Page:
The most existential part of writing is developing your own voice. Being unique is a hallmark of good writers. Hunter S. Thompson’s gonzo writing style is about as far away from John Milton’s classical style as you could get, yet both are viewed as excellent writers. Your style should match your message, but most of all it should reflect your mastery of how you compose words and tell stories. Good writing never goes out of style, even when styles of writing change.

Don’t let writing be the bane of your life. It can be a great stress reliever and outlet for self-expression. It also can be a trusted conduit to share information of value to family and friends and to customers, and constituents. 

Gary Conkling Image.jpg

Gary Conkling is principal and co-founder of CFM Strategic Communications, and he leads the firm's PR practice, specializing in crisis communications. He is a former journalist, who later worked on Capitol Hill and represented a major Oregon company. But most importantly, he’s a die-hard Ducks fan. You can reach Gary at garyc@cfmpdx.com and you can follow him on Twitter at @GaryConkling.

 

Emojis: “A New Language in Digital Media”

Emojis are emerging as a whole new digital language where a tiny icon replaces text to convey emotion and sentiment and to personalize online marketing interactions.

Emojis are emerging as a whole new digital language where a tiny icon replaces text to convey emotion and sentiment and to personalize online marketing interactions.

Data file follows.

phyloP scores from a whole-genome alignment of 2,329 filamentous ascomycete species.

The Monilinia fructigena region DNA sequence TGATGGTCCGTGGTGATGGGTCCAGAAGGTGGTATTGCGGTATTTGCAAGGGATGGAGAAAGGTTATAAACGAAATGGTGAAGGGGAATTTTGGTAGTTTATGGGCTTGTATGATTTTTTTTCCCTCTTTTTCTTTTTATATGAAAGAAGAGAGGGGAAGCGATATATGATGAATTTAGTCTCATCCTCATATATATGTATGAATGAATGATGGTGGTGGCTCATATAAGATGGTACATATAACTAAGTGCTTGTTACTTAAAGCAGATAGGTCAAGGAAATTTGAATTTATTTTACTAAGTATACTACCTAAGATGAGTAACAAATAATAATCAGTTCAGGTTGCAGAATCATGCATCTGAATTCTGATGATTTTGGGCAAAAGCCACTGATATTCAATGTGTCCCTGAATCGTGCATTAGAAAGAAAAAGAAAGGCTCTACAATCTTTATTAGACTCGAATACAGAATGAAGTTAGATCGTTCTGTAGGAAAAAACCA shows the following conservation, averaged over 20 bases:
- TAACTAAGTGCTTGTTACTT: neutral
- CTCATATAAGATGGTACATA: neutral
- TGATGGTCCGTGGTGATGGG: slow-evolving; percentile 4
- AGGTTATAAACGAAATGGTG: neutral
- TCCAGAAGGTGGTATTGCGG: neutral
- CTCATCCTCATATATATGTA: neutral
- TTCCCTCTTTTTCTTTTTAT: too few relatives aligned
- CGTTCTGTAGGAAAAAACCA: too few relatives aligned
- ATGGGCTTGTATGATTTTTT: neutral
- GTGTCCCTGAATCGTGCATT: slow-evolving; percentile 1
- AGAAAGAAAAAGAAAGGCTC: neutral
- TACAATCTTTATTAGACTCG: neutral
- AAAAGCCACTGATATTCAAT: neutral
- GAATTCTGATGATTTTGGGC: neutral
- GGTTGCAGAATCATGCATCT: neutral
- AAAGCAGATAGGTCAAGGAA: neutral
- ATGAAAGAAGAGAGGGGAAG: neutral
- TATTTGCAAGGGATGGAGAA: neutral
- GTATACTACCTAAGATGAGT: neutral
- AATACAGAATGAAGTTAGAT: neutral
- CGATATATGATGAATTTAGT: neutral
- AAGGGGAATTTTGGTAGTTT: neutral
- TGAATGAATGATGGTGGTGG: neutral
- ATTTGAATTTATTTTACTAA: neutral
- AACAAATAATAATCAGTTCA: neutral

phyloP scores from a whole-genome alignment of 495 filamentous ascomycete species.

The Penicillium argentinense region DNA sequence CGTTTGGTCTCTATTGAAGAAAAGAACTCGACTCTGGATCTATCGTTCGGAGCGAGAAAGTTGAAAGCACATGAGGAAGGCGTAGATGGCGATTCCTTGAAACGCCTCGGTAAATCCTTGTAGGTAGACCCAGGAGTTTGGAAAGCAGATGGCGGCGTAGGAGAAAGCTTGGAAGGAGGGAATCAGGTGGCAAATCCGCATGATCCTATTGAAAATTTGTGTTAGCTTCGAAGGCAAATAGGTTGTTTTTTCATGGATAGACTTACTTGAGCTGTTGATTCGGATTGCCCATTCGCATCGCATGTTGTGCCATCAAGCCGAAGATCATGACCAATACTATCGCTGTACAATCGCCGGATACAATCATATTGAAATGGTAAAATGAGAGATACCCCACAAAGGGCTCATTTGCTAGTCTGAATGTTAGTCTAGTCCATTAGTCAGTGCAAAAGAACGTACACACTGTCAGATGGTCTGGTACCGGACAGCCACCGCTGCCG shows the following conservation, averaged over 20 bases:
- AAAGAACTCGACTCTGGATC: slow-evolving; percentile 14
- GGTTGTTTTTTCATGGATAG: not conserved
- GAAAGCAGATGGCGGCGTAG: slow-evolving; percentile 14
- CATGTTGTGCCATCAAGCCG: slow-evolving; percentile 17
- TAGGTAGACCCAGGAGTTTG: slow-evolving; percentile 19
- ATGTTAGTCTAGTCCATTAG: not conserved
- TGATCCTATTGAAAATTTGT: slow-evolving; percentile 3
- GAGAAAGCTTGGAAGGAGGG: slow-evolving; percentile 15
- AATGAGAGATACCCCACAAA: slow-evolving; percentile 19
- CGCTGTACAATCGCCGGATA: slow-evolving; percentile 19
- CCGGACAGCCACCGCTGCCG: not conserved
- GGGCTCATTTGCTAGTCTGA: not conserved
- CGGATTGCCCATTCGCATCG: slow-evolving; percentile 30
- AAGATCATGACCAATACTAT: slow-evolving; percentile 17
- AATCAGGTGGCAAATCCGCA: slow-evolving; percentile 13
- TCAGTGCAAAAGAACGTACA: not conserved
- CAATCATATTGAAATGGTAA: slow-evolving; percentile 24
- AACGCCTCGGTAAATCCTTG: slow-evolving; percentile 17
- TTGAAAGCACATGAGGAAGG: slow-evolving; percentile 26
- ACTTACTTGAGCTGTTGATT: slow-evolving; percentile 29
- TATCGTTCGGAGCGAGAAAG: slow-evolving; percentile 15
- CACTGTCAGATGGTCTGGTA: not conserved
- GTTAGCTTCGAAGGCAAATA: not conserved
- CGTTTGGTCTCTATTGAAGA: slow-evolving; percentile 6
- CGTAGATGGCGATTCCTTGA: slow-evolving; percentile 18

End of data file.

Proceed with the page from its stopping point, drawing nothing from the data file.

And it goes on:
Visual communications can take odd twists, such as the emergence of emojis as defining icons for marketing campaigns.

An article earlier this year in Adweek went further, describing emojis as a “new language in digital media” that can communicate “tone and sentiment on messaging apps and social media among consumers.”

Whereas they used to be limited to a happy face and a sad face, now there nearly 2,000 emojis and the character count keeps growing.

Emojis have matured beyond being punctuation marks for text to becoming the message itself. Well known brands such as Taco Bell use emojis that correlate to their products in digital marketing via apps, social media and email. General Electric launched the #EmojiScience campaign that invited people to send emojis to get short video lessons from Bill Nye the Science Guy.

Twitter now enables marketers to target customers who have used specific emojis. Dominos has an Emoji Ordering campaign that centers on customers including the pizza slice emoji in tweets. Instead of zeroing in on key words, brands search for relevant emojis. Consumer brands with an eye on younger adults are eager to jump into emoji-based marketing.